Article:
What this does not really explain though is how that relates to the way that seeing will look in a telescope, and for telescopes of different apertures, the seeing can appear quite different. 

 

Since your C11 can resolve sub arc second detail, 2.5 arc seconds of seeing would make a star look very bad.

 

In an 80mm refractor though, the Airy disk is so much larger, that this amount of seeing would mean that much of the scattered light would fall inside of the diameter of the Airy Disk.

 

Here I have modeled two different telescopes showing the effects on a star with the about the same amount of seeing.

The scope on the left is an 80mm f/10 unobstructed scope, and the scope on the right is a 280mm 33% obstructed scope (C11).

 

Seeing.jpg

 

As you can see, the "Damage" looks to be much less on the smaller scope because the Airy Disk is so much larger that it "captures" much of the scatter within its diameter.  In the C11, the scatter falls outside of the diameter of the Airy Disk at that aperture, so this makes the seeing seem worse, but in essence it is the same amount of seeing and if you look, the blur diameter in the 11" is still smaller than the Airy Disk in the 80mm, so in spite of the fact that the star looks messy, the larger scope could still resolve smaller detail though the nature of seeing means that this may be a moment to moment thing. 

 

What this means though is that seeing will limit the smallest size detail that can be imaged to the blur circle size.   When the seeing is pretty bad (5 arc seconds) the C11 won't be able to resolve any more detail than the 80mm scope.

 

When the seeing falls to less than the diameter of the 80mm scope's Airy Disk, the C11 will pull ahead.   This though takes about 3 arc seconds of seeing (for this comparison). For the C11 to work near full resolving power, seeing will have to be around 1 arc sec.  At 1 arc second, the first diffraction ring as it appeared in the C11 would look about the same as the way the first diffraction ring is looking in the model for the 80mm above.  The first ring would not be formed but would have segments that waver around and flare.  To really work near the scopes's full resolution then then at high power, the image has to look like on the left.  If the ring is mostly formed and wavering so that areas of the ring dim out, that is quite excellent sub arc second seeing (as seen in the C11), and there is little new detail to be seen visually with seeing better than this in the C11.  

 

I know that this is not really what you asked, but I hope it helps understanding of how seeing has different effects on different size apertures and how it looks different in different size apertures even though it is the same amount of seeing.  Bad seeing in a small scope does little to handicap it, but even so-so seeing can be a major limit on the resolution of larger apertures.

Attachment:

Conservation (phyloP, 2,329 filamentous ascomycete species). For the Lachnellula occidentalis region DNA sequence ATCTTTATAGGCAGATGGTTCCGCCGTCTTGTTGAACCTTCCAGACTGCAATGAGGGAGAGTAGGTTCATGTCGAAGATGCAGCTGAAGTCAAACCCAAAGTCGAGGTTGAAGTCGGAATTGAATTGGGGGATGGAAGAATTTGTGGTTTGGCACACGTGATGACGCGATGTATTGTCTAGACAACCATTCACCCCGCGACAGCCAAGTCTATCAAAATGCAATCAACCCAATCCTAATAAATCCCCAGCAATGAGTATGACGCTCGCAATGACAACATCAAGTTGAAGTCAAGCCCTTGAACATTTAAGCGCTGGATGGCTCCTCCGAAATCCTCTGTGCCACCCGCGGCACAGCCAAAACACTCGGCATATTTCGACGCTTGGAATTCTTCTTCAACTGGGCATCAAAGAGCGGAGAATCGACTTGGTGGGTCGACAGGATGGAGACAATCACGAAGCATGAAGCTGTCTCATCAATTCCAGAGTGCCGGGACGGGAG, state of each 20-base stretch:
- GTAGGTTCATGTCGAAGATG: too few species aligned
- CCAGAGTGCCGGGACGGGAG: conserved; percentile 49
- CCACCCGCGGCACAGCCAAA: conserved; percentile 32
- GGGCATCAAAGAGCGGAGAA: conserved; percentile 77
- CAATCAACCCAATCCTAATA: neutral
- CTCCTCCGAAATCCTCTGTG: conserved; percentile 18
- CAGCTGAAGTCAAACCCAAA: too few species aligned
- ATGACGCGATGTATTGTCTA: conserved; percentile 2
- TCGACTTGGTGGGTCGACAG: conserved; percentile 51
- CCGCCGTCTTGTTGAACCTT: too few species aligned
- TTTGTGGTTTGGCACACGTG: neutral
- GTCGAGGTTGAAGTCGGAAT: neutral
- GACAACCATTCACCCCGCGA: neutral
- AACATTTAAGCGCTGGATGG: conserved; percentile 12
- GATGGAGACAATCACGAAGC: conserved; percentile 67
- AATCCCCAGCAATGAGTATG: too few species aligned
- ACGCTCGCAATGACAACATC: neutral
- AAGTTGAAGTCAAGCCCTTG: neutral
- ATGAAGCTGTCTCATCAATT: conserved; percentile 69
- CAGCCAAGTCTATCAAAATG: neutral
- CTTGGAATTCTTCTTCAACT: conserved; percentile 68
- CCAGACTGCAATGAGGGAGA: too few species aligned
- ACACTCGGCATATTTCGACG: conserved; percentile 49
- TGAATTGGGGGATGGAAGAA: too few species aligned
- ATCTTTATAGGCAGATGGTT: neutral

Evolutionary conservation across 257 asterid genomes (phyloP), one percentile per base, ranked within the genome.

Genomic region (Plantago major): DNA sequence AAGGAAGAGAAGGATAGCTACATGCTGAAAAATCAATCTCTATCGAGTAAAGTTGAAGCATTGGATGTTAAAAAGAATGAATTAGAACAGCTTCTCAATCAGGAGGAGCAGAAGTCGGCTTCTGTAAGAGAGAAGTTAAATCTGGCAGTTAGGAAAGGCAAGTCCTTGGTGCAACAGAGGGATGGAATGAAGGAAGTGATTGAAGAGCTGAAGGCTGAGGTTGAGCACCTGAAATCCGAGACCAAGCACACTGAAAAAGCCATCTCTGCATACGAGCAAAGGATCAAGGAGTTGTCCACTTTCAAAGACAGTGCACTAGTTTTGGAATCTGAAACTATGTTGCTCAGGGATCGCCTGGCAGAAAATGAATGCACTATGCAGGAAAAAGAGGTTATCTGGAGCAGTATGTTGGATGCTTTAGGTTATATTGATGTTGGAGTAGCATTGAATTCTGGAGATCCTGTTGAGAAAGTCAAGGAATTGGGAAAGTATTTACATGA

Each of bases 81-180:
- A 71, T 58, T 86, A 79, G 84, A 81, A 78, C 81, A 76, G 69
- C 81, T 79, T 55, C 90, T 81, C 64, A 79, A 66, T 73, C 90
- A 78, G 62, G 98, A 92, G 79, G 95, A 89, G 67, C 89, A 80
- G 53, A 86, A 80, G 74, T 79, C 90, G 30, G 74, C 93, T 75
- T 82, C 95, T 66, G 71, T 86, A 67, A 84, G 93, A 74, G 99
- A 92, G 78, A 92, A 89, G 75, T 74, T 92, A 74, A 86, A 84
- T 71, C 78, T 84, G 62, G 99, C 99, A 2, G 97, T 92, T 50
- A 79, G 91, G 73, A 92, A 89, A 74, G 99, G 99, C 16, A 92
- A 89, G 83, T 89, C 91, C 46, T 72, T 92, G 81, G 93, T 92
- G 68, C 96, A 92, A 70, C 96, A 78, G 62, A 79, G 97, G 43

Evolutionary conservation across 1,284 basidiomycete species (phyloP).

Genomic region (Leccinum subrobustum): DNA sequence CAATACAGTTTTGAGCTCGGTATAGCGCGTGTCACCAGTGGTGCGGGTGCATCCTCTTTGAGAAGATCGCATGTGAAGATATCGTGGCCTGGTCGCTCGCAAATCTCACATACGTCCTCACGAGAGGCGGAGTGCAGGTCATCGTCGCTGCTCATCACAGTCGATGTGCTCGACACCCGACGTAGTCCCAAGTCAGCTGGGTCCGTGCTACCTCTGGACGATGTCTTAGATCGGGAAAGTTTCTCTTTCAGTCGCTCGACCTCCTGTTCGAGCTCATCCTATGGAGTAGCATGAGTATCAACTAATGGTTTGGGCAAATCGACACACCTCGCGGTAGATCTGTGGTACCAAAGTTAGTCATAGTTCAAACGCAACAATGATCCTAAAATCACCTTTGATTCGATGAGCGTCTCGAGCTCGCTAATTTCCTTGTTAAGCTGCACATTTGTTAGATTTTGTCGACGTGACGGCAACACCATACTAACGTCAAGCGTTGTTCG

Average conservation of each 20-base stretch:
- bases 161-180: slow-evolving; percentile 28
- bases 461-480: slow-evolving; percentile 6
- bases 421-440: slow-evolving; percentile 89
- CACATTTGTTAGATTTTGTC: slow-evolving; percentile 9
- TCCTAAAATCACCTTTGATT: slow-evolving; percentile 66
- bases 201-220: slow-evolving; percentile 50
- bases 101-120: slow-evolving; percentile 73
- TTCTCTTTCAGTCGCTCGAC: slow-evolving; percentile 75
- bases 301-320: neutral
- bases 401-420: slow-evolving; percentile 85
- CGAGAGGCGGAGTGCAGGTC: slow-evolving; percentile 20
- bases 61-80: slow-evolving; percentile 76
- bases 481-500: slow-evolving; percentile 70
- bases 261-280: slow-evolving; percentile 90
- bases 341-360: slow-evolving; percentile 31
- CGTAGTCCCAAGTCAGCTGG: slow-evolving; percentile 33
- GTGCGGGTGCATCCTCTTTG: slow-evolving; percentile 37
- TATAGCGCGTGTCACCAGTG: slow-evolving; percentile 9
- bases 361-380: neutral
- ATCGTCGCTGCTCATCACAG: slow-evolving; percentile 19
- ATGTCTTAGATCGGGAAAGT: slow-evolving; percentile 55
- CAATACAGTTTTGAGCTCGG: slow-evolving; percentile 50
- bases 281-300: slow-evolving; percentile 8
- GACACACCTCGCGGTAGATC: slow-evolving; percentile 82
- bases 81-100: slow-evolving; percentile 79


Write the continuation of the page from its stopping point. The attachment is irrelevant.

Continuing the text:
Edited by Eddgie, 17 May 2018 - 10:24 PM.

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#10 gnowellsct

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Posted 17 May 2018 - 11:11 PM

Well you know what a 360 degree view is.  And you know what a 180 degree view is.  And you probably can see that it is logical that if you look straight ahead you have about 160 degrees total field of view, from one side to the other.  A little less than half of a circle.

 

This is angular measurement and it is true regardless of whether you are sitting about five feet from a car (so all you can see is the car from one end to the other) or looking at a distant mountain range.  You get about 160 degrees.  It's an angular measurement using your eyeballs as the center of the theoretical circle.

 

If you use a telescope to zoom in on a distant mountain range you no longer can see the the entire mountain range.  You no longer see 160 degrees from where you are.  You might see just one degree.  You might even see a fraction of one degree, which you would measure in arc minutes.  So you might be looking at a road going up one mountain in the range, maybe 40 arc minutes.  

 

You drop in an even more powerful eyepiece and you can see people waving at you.  Their hands might be a fraction of an arc minute, say 10 arc seconds out of the full 160 degrees that are available to you.